Here is some recent children's literacy and reading news from around the wires.
- Literacy and Reading News reports that "Teaching children to enjoy reading rather than just to read is vital in improving literacy, according to two leading authors appearing at the United Kingdom Literacy Association (UKLA) international conference in Liverpool". It's a great article, written by Brian Scott, with links to two UK publications on reading for pleasure. The site also has a nice article about why parents should read aloud to their kids.
- Via Big A little a, I learned that Oprah's Book Club has added a "Kids Reading List". The recommendations come from the American Library Association, and are broken into five age categories. They are mostly current titles, with a few classics thrown in for balance. The site also includes a section on 10 Ways to Make Reading Fun for Kids, with some good suggestions. I hope it helps!
- Franki from A Year of Reading writes about a program called Reading Village that focuses on bringing books to children in Guatemala. Their byline is "transforming lives through literacy."
- You can find lots of other children's literacy news at The Reading Tub's August 8th Reading Round-Up. Most worth repeating here (to me): "Lightning struck the Swans Island (Maine) Library in late July and it burned to the ground. The library lost everything, including historical records. Rock City Books and Coffee in Rockland, Maine is coordinating a book drive, as the library needs all types of books … but especially children's books. You can email Rock City Books for more details." That announcement originally came from Jules at 7-Imp. But seriously, click through, because Terry has found tons of interesting links.
- Now, I would have been happy to go to summer camp when I was a kid if I could have gone to Reading Camp. Check out this article by Monica Wolfson in the Windsor Star (Canada). According to the article, "This was the inaugural year of the literacy camp that was funded by a provincial grant. Of the 80 students who attended the program at Our Lady of Mount Carmel elementary school, all but one showed reading improvement". I can see how this idea might backfire, if it wasn't made fun, but it sounds like this one worked.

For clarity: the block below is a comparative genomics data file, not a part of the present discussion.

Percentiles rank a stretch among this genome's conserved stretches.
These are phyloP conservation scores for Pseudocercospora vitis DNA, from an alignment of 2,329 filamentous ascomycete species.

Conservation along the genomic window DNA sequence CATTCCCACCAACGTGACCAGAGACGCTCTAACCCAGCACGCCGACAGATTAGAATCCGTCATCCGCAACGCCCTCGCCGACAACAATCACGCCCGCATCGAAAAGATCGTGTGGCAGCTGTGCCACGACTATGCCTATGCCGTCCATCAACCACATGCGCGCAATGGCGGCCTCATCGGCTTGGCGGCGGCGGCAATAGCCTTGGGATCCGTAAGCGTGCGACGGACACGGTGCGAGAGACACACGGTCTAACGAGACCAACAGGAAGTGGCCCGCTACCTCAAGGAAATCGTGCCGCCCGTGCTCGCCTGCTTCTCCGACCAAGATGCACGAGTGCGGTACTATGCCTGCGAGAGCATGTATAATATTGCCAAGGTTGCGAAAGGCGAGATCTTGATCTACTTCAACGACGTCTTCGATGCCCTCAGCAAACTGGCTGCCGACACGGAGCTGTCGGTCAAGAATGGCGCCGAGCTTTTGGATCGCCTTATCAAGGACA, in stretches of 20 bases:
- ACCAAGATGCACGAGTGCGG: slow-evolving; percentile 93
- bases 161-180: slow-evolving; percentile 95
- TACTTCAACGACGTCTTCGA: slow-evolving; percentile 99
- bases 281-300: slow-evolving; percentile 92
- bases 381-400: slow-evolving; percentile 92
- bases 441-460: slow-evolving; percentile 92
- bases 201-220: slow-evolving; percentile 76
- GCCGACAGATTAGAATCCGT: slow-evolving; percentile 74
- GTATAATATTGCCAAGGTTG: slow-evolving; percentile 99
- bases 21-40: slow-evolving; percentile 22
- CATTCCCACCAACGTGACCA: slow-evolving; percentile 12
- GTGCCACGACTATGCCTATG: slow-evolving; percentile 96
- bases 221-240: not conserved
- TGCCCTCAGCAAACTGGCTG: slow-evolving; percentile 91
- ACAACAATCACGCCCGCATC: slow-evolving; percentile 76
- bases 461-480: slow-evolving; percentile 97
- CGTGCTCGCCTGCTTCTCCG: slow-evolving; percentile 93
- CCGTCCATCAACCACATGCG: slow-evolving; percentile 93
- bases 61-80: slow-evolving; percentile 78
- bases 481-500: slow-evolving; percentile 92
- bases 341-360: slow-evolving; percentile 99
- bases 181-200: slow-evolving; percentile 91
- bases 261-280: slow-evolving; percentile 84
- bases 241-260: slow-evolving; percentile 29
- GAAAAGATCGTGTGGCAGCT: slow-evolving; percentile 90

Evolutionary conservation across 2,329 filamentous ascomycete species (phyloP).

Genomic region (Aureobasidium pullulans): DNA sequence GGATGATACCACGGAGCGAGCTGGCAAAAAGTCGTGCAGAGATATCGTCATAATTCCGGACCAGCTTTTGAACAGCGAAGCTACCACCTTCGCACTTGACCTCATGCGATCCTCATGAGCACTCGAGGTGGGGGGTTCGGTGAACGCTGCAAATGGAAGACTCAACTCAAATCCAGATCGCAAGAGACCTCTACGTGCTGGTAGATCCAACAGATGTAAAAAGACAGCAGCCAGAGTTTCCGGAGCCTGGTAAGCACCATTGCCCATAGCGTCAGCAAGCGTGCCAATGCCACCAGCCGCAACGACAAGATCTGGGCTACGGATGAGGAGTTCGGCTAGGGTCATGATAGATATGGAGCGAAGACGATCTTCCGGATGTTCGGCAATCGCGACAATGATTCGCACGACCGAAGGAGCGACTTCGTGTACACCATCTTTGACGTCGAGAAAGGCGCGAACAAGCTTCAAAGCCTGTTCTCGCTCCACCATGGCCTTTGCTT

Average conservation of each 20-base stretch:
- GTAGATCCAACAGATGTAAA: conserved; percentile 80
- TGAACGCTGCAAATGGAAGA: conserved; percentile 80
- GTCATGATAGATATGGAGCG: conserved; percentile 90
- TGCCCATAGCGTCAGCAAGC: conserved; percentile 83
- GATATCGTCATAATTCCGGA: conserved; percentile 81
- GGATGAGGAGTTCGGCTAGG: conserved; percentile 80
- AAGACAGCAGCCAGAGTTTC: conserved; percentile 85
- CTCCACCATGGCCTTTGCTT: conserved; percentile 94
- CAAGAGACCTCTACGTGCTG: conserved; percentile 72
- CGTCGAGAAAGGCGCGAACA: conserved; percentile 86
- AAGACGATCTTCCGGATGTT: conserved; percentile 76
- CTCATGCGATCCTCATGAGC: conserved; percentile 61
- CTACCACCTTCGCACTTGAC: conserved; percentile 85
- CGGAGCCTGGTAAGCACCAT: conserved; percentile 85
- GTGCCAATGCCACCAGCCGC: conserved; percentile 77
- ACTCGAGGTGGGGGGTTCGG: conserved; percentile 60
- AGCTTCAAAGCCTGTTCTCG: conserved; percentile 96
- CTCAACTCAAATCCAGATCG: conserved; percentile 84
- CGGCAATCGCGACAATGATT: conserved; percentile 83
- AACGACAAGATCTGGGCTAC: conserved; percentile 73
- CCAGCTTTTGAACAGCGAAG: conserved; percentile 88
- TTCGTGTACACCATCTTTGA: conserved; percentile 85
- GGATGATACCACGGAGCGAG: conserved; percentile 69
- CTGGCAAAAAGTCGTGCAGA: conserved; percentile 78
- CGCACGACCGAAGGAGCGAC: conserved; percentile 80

- The Reading Eagle (Pennsylvania) recently published an article by David Mekeel about kids and reading. The article says that "many children say their busy schedules and increased entertainment options make it hard to keep the passion for reading alive," and includes interviews with several local kids. The article concludes with suggestions for parents to encourage readers.
- The Akron Beacon Journal (Ohio) published an article by Melissa Rayworth about using audiobooks to deliver bedtime stories to reluctant readers. The article focuses quite a bit on the new AudibleKids venture, but does include a dissenting opinion about bedtime audiobooks as "another gadget for outsourcing parenting".
- According to a recent news release, "On Thursday afternoon, while many players were studying their playbooks or resting between practices, Buffalo Bills Linebacker Angelo Crowell was reading a book …T is for Touchdown. As part of the St. John Fisher College Literacy Program, nearly 40 young children from the city and suburbs of Rochester and Greater Monroe County were treated to a book reading by Angelo Crowell... Crowell told the kids that being able to read and have an education was an important part of being a football player in the NFL. He described the large playbook that he has to read and understand for his position on the team." I think it's SO great when people that kids look up to take the time to do things like this. I believe that Angelo Crowell may have made a real difference for kids this week.
- See also this article by Jesse Baumgartner on the Seattle Mariners MLB website about a children's book drive being held today at Safeco Field. Now I really want to see the Mariners beat the Rays today...
- The Hagerstown Morning Herald (Maryland) has an article by Catherine Hall with the agreeable title "Children are never too young for books." According to the article, ""It's Never Too Early" is the slogan chosen by the Maryland State Department of Education, Division of Library Development and Services for their birth-to-5 literacy campaign. Never too early, that is, to introduce children to the library and to the joy of books."
- According to Sal Pizarro's column in the San Jose Mercury News, Mayor Chuck Reed will be celebrating his 60th birthday later this month by participating in a literacy event at the San Jose Public Library. I do love living in a city where books and literacy are a priority (you would not believe the number of new library branches that have opened in the past few years).
- La Presna San Diego has a commentary by teacher Susan J. Hobart about why she hates the No Child Left Behind act, and how it leaves her feeling demoralized.
- An article by Stephanie Psaila in The Times of Malta asks about the future of reading in an Internet-dominated world. "Doreen Deguara, a Maltese teacher who has been teaching in Canada for the past nine years, says that since the World Wide Web became available to the public in the early 1990's, an information revolution has taken place which has changed the way people access and process the written word.... Ms Deguara says students are still reading books, but they are also reading texts in formats other than the traditional hardbound or paperback book."
That's all the literacy news that I have for you today. Happy reading! It's great to be back.